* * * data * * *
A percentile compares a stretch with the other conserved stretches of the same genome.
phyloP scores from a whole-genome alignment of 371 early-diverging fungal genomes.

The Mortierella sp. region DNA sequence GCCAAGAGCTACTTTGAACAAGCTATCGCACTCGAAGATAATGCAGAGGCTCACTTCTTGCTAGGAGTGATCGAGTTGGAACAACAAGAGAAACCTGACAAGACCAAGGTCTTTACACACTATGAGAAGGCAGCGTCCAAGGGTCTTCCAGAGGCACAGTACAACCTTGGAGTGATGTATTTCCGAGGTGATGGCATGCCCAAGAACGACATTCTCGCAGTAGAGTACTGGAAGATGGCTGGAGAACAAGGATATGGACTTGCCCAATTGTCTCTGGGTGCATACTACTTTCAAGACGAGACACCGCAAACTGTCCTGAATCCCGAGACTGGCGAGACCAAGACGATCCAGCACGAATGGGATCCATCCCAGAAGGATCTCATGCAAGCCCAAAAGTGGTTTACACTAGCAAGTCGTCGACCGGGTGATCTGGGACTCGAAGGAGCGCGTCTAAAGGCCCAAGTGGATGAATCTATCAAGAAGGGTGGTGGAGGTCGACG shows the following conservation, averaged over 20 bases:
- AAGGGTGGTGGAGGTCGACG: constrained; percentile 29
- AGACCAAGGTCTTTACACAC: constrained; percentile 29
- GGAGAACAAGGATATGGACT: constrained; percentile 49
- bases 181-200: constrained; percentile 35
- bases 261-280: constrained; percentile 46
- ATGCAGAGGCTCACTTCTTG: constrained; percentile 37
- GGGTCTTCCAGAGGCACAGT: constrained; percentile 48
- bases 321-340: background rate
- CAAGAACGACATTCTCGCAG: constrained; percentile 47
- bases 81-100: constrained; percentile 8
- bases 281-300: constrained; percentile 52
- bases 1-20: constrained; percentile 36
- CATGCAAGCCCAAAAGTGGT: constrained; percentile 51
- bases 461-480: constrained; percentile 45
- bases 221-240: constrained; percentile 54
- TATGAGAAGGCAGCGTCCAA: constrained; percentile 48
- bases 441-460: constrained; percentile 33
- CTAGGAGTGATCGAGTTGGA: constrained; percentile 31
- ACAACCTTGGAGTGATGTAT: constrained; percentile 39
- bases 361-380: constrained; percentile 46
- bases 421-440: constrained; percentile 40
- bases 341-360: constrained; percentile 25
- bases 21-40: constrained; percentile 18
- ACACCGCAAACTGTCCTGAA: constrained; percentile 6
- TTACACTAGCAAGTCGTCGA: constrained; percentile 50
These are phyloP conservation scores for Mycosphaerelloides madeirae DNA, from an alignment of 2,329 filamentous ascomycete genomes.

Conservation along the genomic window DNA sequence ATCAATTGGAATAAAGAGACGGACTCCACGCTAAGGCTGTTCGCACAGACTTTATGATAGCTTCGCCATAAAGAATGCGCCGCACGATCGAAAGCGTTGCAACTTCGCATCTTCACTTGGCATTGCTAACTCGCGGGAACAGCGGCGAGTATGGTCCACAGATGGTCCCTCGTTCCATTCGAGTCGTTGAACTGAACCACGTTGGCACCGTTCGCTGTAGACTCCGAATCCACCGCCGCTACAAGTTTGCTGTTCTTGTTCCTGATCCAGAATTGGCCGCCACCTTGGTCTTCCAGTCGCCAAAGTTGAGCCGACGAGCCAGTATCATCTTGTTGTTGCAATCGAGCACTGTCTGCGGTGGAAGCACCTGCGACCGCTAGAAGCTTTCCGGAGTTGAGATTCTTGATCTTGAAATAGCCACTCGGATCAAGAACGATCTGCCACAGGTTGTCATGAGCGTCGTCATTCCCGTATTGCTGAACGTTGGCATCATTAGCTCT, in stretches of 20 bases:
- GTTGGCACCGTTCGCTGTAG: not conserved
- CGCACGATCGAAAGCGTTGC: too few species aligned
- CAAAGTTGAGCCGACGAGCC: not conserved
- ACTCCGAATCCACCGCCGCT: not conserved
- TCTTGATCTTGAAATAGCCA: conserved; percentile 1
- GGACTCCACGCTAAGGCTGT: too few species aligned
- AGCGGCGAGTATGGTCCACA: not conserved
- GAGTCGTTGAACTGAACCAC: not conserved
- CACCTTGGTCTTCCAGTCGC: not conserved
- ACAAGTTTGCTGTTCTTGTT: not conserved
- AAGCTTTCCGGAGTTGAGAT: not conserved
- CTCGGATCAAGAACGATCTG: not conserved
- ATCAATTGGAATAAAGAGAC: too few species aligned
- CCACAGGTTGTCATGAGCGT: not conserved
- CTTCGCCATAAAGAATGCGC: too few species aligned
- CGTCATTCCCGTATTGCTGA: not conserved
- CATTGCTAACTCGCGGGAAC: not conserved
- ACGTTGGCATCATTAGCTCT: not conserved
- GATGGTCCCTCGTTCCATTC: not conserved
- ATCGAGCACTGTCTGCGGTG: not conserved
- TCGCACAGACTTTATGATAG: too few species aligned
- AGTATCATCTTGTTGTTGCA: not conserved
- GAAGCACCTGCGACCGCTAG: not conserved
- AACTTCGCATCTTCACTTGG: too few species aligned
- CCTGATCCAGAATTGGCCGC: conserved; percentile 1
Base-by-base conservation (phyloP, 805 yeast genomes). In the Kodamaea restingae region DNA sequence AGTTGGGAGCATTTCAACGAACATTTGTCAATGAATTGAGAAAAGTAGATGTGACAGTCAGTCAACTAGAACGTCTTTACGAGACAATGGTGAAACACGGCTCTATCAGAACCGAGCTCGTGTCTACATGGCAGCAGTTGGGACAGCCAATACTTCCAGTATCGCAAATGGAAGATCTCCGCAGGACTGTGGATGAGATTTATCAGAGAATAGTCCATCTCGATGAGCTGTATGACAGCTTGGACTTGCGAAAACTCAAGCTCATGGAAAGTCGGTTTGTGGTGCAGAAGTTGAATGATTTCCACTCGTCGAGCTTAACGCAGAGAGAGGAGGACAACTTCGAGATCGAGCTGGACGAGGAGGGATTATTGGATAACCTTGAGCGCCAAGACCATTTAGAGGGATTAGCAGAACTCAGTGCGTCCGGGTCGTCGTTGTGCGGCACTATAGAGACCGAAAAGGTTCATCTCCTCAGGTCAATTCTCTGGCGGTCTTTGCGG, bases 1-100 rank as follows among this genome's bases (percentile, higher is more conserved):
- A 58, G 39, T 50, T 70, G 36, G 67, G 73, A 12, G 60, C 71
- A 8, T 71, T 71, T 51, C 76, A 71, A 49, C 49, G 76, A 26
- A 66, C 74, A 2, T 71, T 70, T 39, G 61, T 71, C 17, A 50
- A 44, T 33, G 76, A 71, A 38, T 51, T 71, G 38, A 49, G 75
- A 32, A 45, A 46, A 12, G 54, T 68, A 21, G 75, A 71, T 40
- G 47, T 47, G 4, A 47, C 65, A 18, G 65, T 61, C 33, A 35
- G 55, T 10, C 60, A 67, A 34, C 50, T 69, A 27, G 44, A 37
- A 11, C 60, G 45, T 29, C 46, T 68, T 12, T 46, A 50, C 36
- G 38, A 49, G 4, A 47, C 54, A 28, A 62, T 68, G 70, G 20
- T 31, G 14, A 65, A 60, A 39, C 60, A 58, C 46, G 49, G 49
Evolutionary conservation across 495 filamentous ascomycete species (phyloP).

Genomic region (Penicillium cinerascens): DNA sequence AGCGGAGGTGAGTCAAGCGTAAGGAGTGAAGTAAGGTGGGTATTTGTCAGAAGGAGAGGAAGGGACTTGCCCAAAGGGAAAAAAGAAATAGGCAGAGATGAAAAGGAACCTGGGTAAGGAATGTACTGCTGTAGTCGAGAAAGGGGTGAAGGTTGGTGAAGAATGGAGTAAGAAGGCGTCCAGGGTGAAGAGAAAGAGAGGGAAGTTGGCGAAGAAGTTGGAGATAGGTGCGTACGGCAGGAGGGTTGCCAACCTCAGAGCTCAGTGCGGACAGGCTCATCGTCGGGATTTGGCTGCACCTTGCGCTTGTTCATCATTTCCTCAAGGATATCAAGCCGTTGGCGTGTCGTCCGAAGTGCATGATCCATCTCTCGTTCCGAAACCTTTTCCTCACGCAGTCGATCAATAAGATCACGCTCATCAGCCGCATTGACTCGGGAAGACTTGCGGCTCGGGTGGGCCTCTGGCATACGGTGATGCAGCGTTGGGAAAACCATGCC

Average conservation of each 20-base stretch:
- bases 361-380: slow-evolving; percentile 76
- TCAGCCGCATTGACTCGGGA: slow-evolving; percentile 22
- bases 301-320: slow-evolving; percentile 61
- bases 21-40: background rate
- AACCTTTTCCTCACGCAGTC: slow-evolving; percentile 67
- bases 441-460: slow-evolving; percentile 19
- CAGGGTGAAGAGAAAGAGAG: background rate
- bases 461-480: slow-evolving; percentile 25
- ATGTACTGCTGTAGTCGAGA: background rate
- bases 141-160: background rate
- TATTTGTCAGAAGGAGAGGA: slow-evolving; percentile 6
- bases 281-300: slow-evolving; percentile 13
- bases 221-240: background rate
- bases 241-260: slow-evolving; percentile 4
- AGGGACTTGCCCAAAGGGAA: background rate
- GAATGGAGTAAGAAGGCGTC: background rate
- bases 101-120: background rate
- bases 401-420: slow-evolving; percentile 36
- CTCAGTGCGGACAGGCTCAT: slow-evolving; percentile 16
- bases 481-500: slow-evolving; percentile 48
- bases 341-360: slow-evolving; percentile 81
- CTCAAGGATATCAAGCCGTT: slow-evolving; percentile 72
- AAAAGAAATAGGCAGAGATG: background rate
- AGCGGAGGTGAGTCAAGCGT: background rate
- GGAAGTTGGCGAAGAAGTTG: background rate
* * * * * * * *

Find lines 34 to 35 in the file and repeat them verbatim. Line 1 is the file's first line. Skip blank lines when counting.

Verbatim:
- ACTCCGAATCCACCGCCGCT: not conserved
- TCTTGATCTTGAAATAGCCA: conserved; percentile 1